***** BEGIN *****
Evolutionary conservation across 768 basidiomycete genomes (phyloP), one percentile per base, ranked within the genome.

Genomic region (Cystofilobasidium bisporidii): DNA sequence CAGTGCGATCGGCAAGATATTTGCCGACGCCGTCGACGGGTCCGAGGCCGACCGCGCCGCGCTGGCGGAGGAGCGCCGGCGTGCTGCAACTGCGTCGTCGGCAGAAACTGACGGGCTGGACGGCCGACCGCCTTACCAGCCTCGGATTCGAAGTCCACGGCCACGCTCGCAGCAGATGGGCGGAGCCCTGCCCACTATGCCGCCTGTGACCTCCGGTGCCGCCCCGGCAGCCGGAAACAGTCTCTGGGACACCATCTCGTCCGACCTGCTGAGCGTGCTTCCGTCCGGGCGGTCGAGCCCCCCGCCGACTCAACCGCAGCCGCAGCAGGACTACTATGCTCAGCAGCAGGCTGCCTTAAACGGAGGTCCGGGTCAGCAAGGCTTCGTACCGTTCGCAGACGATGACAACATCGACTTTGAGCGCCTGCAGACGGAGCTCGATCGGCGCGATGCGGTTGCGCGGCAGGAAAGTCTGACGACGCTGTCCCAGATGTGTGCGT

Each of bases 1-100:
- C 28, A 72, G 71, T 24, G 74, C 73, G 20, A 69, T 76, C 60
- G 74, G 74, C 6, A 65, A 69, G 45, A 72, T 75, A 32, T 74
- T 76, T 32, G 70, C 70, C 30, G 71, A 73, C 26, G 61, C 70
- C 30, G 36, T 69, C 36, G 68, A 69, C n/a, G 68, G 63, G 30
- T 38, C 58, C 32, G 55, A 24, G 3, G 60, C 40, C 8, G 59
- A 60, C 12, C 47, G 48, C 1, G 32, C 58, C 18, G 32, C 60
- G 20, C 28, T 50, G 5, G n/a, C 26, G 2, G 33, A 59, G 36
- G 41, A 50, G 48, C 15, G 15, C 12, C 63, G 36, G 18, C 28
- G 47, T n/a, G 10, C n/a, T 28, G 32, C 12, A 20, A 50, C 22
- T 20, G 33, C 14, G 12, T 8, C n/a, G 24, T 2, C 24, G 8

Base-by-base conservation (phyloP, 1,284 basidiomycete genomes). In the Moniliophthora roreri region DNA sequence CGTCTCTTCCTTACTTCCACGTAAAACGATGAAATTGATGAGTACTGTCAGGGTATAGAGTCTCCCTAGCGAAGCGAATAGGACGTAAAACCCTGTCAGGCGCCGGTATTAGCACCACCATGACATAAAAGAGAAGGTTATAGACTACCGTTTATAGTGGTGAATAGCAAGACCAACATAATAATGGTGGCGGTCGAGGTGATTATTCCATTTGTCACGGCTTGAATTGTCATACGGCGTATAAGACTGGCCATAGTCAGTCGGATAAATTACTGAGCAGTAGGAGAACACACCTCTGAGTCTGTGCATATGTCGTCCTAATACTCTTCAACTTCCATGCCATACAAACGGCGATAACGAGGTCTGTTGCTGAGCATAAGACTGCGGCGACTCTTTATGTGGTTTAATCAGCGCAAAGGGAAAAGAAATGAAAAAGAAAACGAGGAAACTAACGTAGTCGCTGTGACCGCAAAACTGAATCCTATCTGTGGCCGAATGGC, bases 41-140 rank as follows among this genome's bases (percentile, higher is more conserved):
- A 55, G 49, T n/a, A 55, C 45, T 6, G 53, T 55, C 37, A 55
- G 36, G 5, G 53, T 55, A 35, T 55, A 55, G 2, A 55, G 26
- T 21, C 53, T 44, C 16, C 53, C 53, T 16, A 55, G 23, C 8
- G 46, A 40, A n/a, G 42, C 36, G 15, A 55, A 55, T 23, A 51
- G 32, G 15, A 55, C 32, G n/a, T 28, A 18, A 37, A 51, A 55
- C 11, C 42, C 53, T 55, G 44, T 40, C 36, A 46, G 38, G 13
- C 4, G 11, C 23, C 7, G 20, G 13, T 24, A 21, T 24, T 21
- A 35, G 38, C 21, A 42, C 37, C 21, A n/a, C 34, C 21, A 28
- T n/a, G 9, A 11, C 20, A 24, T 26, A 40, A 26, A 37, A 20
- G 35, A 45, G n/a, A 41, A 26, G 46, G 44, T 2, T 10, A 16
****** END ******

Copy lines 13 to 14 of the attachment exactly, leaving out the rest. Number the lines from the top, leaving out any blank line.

- T 20, G 33, C 14, G 12, T 8, C n/a, G 24, T 2, C 24, G 8

Base-by-base conservation (phyloP, 1,284 basidiomycete genomes). In the Moniliophthora roreri region DNA sequence CGTCTCTTCCTTACTTCCACGTAAAACGATGAAATTGATGAGTACTGTCAGGGTATAGAGTCTCCCTAGCGAAGCGAATAGGACGTAAAACCCTGTCAGGCGCCGGTATTAGCACCACCATGACATAAAAGAGAAGGTTATAGACTACCGTTTATAGTGGTGAATAGCAAGACCAACATAATAATGGTGGCGGTCGAGGTGATTATTCCATTTGTCACGGCTTGAATTGTCATACGGCGTATAAGACTGGCCATAGTCAGTCGGATAAATTACTGAGCAGTAGGAGAACACACCTCTGAGTCTGTGCATATGTCGTCCTAATACTCTTCAACTTCCATGCCATACAAACGGCGATAACGAGGTCTGTTGCTGAGCATAAGACTGCGGCGACTCTTTATGTGGTTTAATCAGCGCAAAGGGAAAAGAAATGAAAAAGAAAACGAGGAAACTAACGTAGTCGCTGTGACCGCAAAACTGAATCCTATCTGTGGCCGAATGGC, bases 41-140 rank as follows among this genome's bases (percentile, higher is more conserved):